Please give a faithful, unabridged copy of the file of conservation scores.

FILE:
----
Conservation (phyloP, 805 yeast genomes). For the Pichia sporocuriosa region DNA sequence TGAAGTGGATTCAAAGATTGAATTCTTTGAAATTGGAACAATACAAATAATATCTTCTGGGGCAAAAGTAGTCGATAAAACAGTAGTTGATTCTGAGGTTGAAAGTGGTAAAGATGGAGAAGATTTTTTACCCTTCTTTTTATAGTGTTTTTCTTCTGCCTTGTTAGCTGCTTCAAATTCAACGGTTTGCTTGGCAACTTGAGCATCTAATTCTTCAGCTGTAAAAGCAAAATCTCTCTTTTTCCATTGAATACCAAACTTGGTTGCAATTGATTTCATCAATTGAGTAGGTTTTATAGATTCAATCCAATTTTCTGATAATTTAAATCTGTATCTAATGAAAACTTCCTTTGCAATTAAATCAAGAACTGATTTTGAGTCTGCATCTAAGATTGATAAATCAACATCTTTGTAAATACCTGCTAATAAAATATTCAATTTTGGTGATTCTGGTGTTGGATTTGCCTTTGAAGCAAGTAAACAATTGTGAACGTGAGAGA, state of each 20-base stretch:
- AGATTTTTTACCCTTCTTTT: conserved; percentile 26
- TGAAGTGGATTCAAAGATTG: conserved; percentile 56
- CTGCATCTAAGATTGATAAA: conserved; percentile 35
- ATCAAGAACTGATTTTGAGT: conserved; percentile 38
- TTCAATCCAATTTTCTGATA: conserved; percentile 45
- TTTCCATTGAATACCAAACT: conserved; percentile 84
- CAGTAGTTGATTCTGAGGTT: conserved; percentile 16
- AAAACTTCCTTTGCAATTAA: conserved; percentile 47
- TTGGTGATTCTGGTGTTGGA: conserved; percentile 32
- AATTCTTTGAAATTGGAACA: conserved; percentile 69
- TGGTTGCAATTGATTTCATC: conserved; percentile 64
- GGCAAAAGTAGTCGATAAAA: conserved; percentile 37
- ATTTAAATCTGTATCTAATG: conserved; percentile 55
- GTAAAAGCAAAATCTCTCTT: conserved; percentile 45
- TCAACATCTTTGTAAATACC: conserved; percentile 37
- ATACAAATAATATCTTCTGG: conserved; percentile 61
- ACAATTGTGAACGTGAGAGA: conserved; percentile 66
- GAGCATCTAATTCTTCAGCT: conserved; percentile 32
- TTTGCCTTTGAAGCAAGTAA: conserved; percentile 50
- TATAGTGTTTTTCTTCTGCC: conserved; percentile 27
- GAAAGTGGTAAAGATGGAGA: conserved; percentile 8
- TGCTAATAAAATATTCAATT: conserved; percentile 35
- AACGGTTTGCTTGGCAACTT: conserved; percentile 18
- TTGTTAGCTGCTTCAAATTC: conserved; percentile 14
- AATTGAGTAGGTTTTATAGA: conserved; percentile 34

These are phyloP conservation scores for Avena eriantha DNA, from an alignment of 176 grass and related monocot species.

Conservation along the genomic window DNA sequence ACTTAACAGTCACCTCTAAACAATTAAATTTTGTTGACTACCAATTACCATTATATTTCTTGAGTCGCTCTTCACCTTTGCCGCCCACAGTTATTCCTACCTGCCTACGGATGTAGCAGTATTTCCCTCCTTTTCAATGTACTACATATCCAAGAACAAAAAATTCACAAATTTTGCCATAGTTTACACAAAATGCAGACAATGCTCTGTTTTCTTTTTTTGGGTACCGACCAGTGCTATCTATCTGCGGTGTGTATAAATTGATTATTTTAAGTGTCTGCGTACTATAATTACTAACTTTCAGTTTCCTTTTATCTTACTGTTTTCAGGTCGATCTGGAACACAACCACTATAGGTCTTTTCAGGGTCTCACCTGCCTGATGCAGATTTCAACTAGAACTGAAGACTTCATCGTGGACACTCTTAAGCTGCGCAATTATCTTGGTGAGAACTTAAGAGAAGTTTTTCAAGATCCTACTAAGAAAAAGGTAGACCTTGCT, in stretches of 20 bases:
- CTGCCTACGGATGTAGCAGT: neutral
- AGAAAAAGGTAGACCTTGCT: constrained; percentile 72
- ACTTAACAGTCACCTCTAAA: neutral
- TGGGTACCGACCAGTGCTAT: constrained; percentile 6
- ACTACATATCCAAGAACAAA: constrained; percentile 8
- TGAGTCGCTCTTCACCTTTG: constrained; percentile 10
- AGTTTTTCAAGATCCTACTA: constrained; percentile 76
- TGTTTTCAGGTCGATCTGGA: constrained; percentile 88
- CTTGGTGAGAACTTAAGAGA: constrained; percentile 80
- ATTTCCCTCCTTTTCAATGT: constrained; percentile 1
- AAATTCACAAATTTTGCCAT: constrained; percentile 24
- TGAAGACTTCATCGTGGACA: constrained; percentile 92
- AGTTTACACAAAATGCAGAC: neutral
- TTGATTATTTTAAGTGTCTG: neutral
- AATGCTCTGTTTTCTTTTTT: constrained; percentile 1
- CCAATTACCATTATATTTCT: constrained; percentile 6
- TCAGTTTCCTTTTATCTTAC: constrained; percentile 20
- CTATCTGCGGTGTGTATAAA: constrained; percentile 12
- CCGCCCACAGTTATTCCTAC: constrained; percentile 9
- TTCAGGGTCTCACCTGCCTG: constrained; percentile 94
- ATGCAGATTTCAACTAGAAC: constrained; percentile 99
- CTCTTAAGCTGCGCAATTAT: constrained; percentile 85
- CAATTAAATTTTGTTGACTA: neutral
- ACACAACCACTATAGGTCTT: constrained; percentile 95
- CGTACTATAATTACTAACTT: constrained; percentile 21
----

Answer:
Conservation (phyloP, 805 yeast genomes). For the Pichia sporocuriosa region DNA sequence TGAAGTGGATTCAAAGATTGAATTCTTTGAAATTGGAACAATACAAATAATATCTTCTGGGGCAAAAGTAGTCGATAAAACAGTAGTTGATTCTGAGGTTGAAAGTGGTAAAGATGGAGAAGATTTTTTACCCTTCTTTTTATAGTGTTTTTCTTCTGCCTTGTTAGCTGCTTCAAATTCAACGGTTTGCTTGGCAACTTGAGCATCTAATTCTTCAGCTGTAAAAGCAAAATCTCTCTTTTTCCATTGAATACCAAACTTGGTTGCAATTGATTTCATCAATTGAGTAGGTTTTATAGATTCAATCCAATTTTCTGATAATTTAAATCTGTATCTAATGAAAACTTCCTTTGCAATTAAATCAAGAACTGATTTTGAGTCTGCATCTAAGATTGATAAATCAACATCTTTGTAAATACCTGCTAATAAAATATTCAATTTTGGTGATTCTGGTGTTGGATTTGCCTTTGAAGCAAGTAAACAATTGTGAACGTGAGAGA, state of each 20-base stretch:
- AGATTTTTTACCCTTCTTTT: conserved; percentile 26
- TGAAGTGGATTCAAAGATTG: conserved; percentile 56
- CTGCATCTAAGATTGATAAA: conserved; percentile 35
- ATCAAGAACTGATTTTGAGT: conserved; percentile 38
- TTCAATCCAATTTTCTGATA: conserved; percentile 45
- TTTCCATTGAATACCAAACT: conserved; percentile 84
- CAGTAGTTGATTCTGAGGTT: conserved; percentile 16
- AAAACTTCCTTTGCAATTAA: conserved; percentile 47
- TTGGTGATTCTGGTGTTGGA: conserved; percentile 32
- AATTCTTTGAAATTGGAACA: conserved; percentile 69
- TGGTTGCAATTGATTTCATC: conserved; percentile 64
- GGCAAAAGTAGTCGATAAAA: conserved; percentile 37
- ATTTAAATCTGTATCTAATG: conserved; percentile 55
- GTAAAAGCAAAATCTCTCTT: conserved; percentile 45
- TCAACATCTTTGTAAATACC: conserved; percentile 37
- ATACAAATAATATCTTCTGG: conserved; percentile 61
- ACAATTGTGAACGTGAGAGA: conserved; percentile 66
- GAGCATCTAATTCTTCAGCT: conserved; percentile 32
- TTTGCCTTTGAAGCAAGTAA: conserved; percentile 50
- TATAGTGTTTTTCTTCTGCC: conserved; percentile 27
- GAAAGTGGTAAAGATGGAGA: conserved; percentile 8
- TGCTAATAAAATATTCAATT: conserved; percentile 35
- AACGGTTTGCTTGGCAACTT: conserved; percentile 18
- TTGTTAGCTGCTTCAAATTC: conserved; percentile 14
- AATTGAGTAGGTTTTATAGA: conserved; percentile 34

These are phyloP conservation scores for Avena eriantha DNA, from an alignment of 176 grass and related monocot species.

Conservation along the genomic window DNA sequence ACTTAACAGTCACCTCTAAACAATTAAATTTTGTTGACTACCAATTACCATTATATTTCTTGAGTCGCTCTTCACCTTTGCCGCCCACAGTTATTCCTACCTGCCTACGGATGTAGCAGTATTTCCCTCCTTTTCAATGTACTACATATCCAAGAACAAAAAATTCACAAATTTTGCCATAGTTTACACAAAATGCAGACAATGCTCTGTTTTCTTTTTTTGGGTACCGACCAGTGCTATCTATCTGCGGTGTGTATAAATTGATTATTTTAAGTGTCTGCGTACTATAATTACTAACTTTCAGTTTCCTTTTATCTTACTGTTTTCAGGTCGATCTGGAACACAACCACTATAGGTCTTTTCAGGGTCTCACCTGCCTGATGCAGATTTCAACTAGAACTGAAGACTTCATCGTGGACACTCTTAAGCTGCGCAATTATCTTGGTGAGAACTTAAGAGAAGTTTTTCAAGATCCTACTAAGAAAAAGGTAGACCTTGCT, in stretches of 20 bases:
- CTGCCTACGGATGTAGCAGT: neutral
- AGAAAAAGGTAGACCTTGCT: constrained; percentile 72
- ACTTAACAGTCACCTCTAAA: neutral
- TGGGTACCGACCAGTGCTAT: constrained; percentile 6
- ACTACATATCCAAGAACAAA: constrained; percentile 8
- TGAGTCGCTCTTCACCTTTG: constrained; percentile 10
- AGTTTTTCAAGATCCTACTA: constrained; percentile 76
- TGTTTTCAGGTCGATCTGGA: constrained; percentile 88
- CTTGGTGAGAACTTAAGAGA: constrained; percentile 80
- ATTTCCCTCCTTTTCAATGT: constrained; percentile 1
- AAATTCACAAATTTTGCCAT: constrained; percentile 24
- TGAAGACTTCATCGTGGACA: constrained; percentile 92
- AGTTTACACAAAATGCAGAC: neutral
- TTGATTATTTTAAGTGTCTG: neutral
- AATGCTCTGTTTTCTTTTTT: constrained; percentile 1
- CCAATTACCATTATATTTCT: constrained; percentile 6
- TCAGTTTCCTTTTATCTTAC: constrained; percentile 20
- CTATCTGCGGTGTGTATAAA: constrained; percentile 12
- CCGCCCACAGTTATTCCTAC: constrained; percentile 9
- TTCAGGGTCTCACCTGCCTG: constrained; percentile 94
- ATGCAGATTTCAACTAGAAC: constrained; percentile 99
- CTCTTAAGCTGCGCAATTAT: constrained; percentile 85
- CAATTAAATTTTGTTGACTA: neutral
- ACACAACCACTATAGGTCTT: constrained; percentile 95
- CGTACTATAATTACTAACTT: constrained; percentile 21